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Author Topic: Cold Weather Kills 9 Across US  (Read 321 times)

Offline lindaikeji (OP)

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Cold Weather Kills 9 Across US
« on: January 03, 2018, 06:53:41 AM »
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The record-shattering cold gripping most of the United States has been blamed for at least nine deaths in recent weeks and forecasters say the worst is yet to come.

The National Weather Service issued wind chill advisories and freeze warnings Tuesday for 40 U.S. states.

"Arctic air mass will bring a prolonged period of much-below-normal temperatures and dangerously cold wind chills to the central and eastern U.S. over the next week, NWS tweeted.

Hard freeze warnings remain in effect through Wednesday in typically balmy states, including Texas, Louisiana, Mississippi and Alabama. Temperatures fell to -13 Celsius (8.6 Fahrenheit) near Cullman, Alabama, and -7 Celsius (19.4 Fahrenheit) in Mobile, Alabama.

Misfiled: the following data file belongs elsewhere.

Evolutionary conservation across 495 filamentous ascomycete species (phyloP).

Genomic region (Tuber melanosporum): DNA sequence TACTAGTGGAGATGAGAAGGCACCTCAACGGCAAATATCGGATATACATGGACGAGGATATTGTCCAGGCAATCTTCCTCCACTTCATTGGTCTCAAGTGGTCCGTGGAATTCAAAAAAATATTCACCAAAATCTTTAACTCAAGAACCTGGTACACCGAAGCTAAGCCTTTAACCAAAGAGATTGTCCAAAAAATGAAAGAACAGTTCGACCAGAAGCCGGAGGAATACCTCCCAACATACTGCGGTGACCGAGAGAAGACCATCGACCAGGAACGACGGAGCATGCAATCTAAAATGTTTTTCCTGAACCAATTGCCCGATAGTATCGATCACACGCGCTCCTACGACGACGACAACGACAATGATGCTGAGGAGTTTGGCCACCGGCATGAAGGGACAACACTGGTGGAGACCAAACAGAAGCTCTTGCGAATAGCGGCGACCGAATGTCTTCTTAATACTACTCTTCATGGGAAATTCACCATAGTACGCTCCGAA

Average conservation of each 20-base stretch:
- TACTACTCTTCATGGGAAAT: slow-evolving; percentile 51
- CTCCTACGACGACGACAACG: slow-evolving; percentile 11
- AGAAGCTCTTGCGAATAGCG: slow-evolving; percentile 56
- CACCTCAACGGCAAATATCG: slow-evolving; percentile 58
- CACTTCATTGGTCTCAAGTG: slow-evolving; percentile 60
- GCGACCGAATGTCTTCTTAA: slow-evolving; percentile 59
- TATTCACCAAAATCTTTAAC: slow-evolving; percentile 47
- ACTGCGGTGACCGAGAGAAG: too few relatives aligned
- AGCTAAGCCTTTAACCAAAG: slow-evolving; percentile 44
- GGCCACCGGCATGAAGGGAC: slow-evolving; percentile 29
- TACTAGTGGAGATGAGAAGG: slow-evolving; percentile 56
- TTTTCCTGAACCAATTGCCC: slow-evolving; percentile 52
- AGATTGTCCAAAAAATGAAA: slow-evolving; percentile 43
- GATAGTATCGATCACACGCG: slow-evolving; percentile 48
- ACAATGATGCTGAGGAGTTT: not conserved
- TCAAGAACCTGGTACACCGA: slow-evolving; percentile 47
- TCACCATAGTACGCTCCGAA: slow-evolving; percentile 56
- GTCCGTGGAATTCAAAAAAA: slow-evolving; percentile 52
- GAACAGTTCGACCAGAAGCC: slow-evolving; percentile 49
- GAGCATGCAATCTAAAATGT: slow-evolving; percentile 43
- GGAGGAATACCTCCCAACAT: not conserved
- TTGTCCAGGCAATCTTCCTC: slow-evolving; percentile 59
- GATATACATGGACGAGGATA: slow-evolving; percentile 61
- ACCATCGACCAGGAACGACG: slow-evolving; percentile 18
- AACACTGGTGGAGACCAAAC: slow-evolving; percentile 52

City officials opened warming shelters across the South as cold temperatures brought rare snow flurries as far south as Austin, Texas. In Savannah, Georgia, where the average high temperature in January is 16 Celsius (61 Fahrenheit), the temperature hovered at -1 Celsius (30.2 Fahrenheit) at noon Tuesday.

Hospitals across the U.S. are seeing a surge in emergency room visits for hypothermia and other ailments as temperatures plunge well below freezing.

The central U.S. has borne the brunt of the frigid temperatures since the snap began around Christmas. Omaha, Nebraska, broke a record dating back more than 130 years as teeth chattered in temperatures of -29C (-20 Fahrenheit). While Aberdeen, South Dakota, saw the mercury fall to -36C (32.8 Fahrenheit), breaking a record set in 1919.

Arctic temperatures also caused problems on waterways, for both waterfowl and boats. Firefighters in Richmond, Virginia, freed a swan that was stuck for hours Monday in the middle of a frozen pond.

In New York, transportation officials suspended the Newburgh-Beacon commuter ferry service on Tuesday because of icy conditions on the Hudson River. In Florida, several water parks in Orlando are closed because of the extreme temperatures, CNN reported.

Tourists visiting the Horseshoe Falls at Niagara Falls snapped photos of flowing water that had turned to icicles.

The Atlantic White Shark Conservancy reported frozen sharks were washing on beaches south of Boston.


 

 

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